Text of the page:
Delirium tremens, alcoholic hallucinosis, chronic avitaminosis, chronic gastritis, other things--and these are recognizable conditions, illnesses that would be discovered and labeled by any competent physician--which follow upon years of excessive drinking--are called the diseases of alcoholism. If you find delirium tremens in 18, 19 or 20-year-olds, I think you have good grounds for suspecting a psychotic condition set off or merely aggravated by alcohol.
Q: From the ordinary use of alcohol, what would you say is the effect on the heart? Is it helpful or harmful?
A: I wouldn’t say that it was particularly one or the other until you get into conditions relating to certain ages, as, say, 50 beyond, in which it may serve a useful function.
Q: Doesn’t it cause an immediate palpitation of the heart? Doesn’t a drink cause the heart to beat faster?
A: I can’t answer that question. By the way, you can see almost any bad reaction you want to see after the injection of alcohol following certain situations, but whether that is caused by alcohol or not—
Where Textbooks Mislead
Q: Physiology books in school used to warn against the use of alcohol, and one of the ways they did it was to tell you that it caused immediate stimulus and as soon as the stimulus had worn off you would have a certain fatigue and a certain reaction. Therefore, alcohol, in stimulating the heart, was harmful. That was in the textbooks in the old days. Is the modern theory any different?
A: We made a survey in 1940 of all the textbooks being used. I think what was done was to pick out 10 common fallacies--such as alcohol is a stimulant, alcohol causes certain diseases, alcohol does something to the brain tissue, drinking causes shortening of life, and so forth--all beliefs that have been disproved by objective and empiric evidence that could be repeated in any laboratory--and checked the tests against these fallacies.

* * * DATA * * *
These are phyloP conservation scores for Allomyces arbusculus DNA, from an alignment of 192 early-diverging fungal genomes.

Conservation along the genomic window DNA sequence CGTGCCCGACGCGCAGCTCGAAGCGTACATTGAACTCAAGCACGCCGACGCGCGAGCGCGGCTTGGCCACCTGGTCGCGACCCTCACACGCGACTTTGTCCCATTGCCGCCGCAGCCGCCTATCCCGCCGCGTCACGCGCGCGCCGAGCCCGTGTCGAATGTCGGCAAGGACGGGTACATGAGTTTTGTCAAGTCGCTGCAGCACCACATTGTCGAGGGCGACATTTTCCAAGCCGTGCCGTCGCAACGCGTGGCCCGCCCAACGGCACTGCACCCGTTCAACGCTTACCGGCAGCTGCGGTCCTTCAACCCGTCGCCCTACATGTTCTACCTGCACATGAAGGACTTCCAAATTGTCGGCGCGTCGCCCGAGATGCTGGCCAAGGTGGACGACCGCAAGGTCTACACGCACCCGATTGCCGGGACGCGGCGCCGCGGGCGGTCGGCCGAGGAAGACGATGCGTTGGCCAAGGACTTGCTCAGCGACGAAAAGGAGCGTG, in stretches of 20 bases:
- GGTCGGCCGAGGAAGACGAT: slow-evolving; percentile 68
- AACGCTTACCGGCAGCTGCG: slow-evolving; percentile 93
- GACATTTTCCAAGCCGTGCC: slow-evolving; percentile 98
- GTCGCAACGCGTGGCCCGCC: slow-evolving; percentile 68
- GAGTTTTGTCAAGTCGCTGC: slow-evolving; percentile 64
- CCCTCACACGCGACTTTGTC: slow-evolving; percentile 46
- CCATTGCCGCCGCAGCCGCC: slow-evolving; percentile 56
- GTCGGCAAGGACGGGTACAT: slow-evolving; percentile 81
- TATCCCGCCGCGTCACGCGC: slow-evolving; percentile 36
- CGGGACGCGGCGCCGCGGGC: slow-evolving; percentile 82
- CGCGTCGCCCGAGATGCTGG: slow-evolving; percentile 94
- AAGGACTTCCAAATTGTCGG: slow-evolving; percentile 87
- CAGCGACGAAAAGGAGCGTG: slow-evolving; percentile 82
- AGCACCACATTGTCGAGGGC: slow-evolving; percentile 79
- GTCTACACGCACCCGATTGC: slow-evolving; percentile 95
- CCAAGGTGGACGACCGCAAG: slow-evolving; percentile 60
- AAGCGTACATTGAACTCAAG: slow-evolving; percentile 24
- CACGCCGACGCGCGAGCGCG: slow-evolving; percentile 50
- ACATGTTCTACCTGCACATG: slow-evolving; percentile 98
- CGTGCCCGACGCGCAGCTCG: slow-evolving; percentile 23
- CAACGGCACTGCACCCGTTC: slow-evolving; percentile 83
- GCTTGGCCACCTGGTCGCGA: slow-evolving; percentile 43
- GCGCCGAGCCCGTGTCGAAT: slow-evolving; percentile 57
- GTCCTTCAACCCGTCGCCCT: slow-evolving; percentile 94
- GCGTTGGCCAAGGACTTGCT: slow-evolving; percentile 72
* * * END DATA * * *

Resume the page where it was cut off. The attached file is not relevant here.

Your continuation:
Q: This was a survey you conducted on those fallacies?
A: Well, first, we know the fallacies. We had worked on them in our own laboratory. Then we went out and, as far as we could, -studied every text that was used in a school system, whether parochial or State, all the manuals put out by the State bureaus on alcoholic education, all the temperance stuff and checked to see how widespread these fallacies were. And about 98 per cent of the books had these fallacies.
Q: What does alcohol supply? What is it that people seek?
A: There is one very good answer: Alcohol--and I don’t care in what form you get it as long as it’s ethyl alcohol--is what is called a “sedative.” I am merely repeating their statements of the pharmacologists, the physiologists and the biochemists. Under the sedatives they would subclassify it as a “depressant.” This means that it tends to produce sleep finally. But it does so in a very special way--namely, that you can take just a little bit and it will have a slight depressant action. No matter how little you take, it will hit certain central nervous functions.